Wilhelm IV of Wittelsbach (1493-1550) succeeded as Duke of Bavaria in 1508. In 1516 his younger brother Ludwig X (1495-1545) also received the title of Duke and possession of one third of the duchy, including the Lower Bavarian towns and tax-collecting districts of Straubing and Landshut, where he established his court. Wilhelm IV and Ludwig X were first cousins of the Marquis of Mantua, Francesco Gonzaga, husband of Isabella d’Este. Ludwig made Landshut a centre of Renaissance culture, erecting in 1536-43 a city palace inspired by the Palazzo del Te. Christoph von Laiming of Amerang (1460-ca.1520) was a member of one of the oldest Bavarian noble families, and had previously served Ludwig’s father Albrecht IV as steward of Burghausen and deputy of Bavaria at Landshut. He was Ludwig’s principal servant, holding the titles of deputy of Lower Bavaria and master of the household. A full-length figure of Von Laiming, identifiable by comparison with 768.1-1865, appears in the foreground of Wertinger’s painting of Alexander the Great and his Doctor Philip, also dated 1517, which is now in Prague. This depicts an episode from Curtius Rufus’ History of Alexander the Great, which had recently been translated by the Bavarian court humanist Dietrich von Pleningen. One of the earliest German Renaissance paintings of a subject from classical history, this is represented as a contemporary event at the Landshut court, with portraits of William IV and Ludwig X in the background, the latter based upon Wertinger’s half-length portrait of the duke, painted the previous year and now in Munich.
The rosary with large beads held by Von Laiming, and the decorative framing elements and swags above his head appear in earlier portraits by Wertinger, such as that of Prince-Bishop Philipp of Freising, dated 1515 and also in Munich. Von Laiming is prestigiously dressed: over a fine shirt, he wears a doublet with a decorated (perhaps embroidered) insert, visible in the deep v-neck, laced over his breast. Over this he wears a coat with a broad fur collar and vertical cuts to admit the full sleeves of his doublet. Other signs of his social rank are the heavy gold chain worn round his neck, his rings, and the broad fur brim of his cap. Ludwig’s deputy and master of his household appears as richly dressed as the duke himself, whom Wertinger depicted wearing a similar coat with fur collar, a single chain round his neck, a doublet with much fuller, heavily-slashed sleeves, but only a single finger-ring, no rosary, and a cap without fur trimming. Wertinger himself received a court robe when he was appointed as a court painter in 1518. This portrait seems to embody the ambition of the recently-founded ducal court at Landshut, as well as the status of its principal servant.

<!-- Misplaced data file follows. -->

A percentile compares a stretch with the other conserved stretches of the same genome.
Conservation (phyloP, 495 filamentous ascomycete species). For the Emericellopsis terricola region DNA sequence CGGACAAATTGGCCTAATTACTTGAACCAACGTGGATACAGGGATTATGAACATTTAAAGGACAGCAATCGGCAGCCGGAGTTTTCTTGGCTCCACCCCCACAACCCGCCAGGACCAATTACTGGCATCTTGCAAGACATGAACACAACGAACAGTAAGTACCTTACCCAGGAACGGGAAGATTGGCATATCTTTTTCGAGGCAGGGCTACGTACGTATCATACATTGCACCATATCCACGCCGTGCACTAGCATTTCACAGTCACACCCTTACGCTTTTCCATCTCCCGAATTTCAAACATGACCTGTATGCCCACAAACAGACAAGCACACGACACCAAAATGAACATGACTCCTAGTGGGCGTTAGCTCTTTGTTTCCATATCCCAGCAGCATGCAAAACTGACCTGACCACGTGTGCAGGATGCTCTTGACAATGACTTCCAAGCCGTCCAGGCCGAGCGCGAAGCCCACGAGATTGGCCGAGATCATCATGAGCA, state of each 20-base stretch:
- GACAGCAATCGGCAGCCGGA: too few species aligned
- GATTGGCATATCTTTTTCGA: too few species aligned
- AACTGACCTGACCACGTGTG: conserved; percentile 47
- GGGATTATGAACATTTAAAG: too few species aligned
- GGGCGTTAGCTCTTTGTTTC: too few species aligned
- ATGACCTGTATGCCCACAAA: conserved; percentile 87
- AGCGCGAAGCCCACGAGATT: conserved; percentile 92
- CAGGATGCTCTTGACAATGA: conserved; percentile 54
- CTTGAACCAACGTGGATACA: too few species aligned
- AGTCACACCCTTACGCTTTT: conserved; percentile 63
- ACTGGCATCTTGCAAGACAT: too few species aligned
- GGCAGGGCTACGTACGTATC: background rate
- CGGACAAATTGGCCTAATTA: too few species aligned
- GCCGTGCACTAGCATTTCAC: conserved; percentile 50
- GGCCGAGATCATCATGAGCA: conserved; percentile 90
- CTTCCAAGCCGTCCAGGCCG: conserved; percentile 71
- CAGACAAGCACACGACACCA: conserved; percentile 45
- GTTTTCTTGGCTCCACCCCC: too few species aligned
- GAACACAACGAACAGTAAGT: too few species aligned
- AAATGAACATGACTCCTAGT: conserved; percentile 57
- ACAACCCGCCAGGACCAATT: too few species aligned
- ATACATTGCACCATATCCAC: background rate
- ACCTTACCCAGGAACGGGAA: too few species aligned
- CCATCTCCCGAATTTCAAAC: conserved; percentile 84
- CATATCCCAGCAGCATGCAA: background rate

Historical context note
Albrecht Dürer succinctly characterised the main aim of portraiture: ‘It preserves also the likenesses of men after their death’. One of the earliest surviving autonomous painted portraits, of Archduke Rudolph IV of Austria, datable around 1360-5, probably had a memorial function. In Germany, by the sixteenth century, independent portraits of nobles, patricians, and middle class sitters were quite numerous. They sometimes bear supplementary information, including the date of execution, the age of the sitters, and sometimes their names and/or coats of arms. Following Dürer’s example, many South German painters adopted the practice of signing their work. Portraits could be commissioned to commemorate special occasions, such as weddings, exchanged with friends or associates, deployed for special purposes, such as in marriage negotiations, or displayed to advertise ties of kinship or allegiance. Series of portraits were sometimes commissioned of members of a family or corporation.
Such works often adhere to a standardised compositional formula, and frequently depict their subjects wearing a comparatively narrow range of costume. The right to wear expensive fabrics, furs and jewellery, was sometimes limited by sumptuary laws, or princely command.
Oil on spruce panel, portrait of a man facing to his left, wearing a fur cape and a fur hat.
Bibliographic References (Citation, Note/Abstract, NAL no)
Kauffmann, C.M. Catalogue of Foreign Paintings, I. Before 1800. London: Victoria and Albert Museum, 1973, pp. 300-301, cat. no. 376.
Georg Lill, ‘Ein Bild vom Hofe Herzogs Ludwig X. von Bayern-Landshut’, Verhandlung des Historischen Vereins für Niederbayern, vol. 78, Landshut 1952, pp.7-12
Kraft, Freiherr Von Crailsheim, Geschichte des Schlosses Amerang, Amerang 1969
Gloria Ehret, Hans Wertinger: Ein Landshuter Maler an der Wende der Spätgotik zur Renaissance, Munich 1976, pp.22-4, 45-6, 147, 159
Georg Spitzlberger, ‘Hof und Hofstaat Ludwigs X im Zwielicht der Überlieferung’, in Iris Lauterbach, Klaus Endemann and Christoph Luitpold Frommel (ed.), Die Landshuter Stadtresidenz: Architektur und Ausstattung, Munich 1998, pp.17-19.
Also correspondence on V&A local file;
Letter of Jutta Zander-Seidel to Mark Evans, 6 February 2006
Oil paint; Spruce
Prints, Drawings & Paintings Collection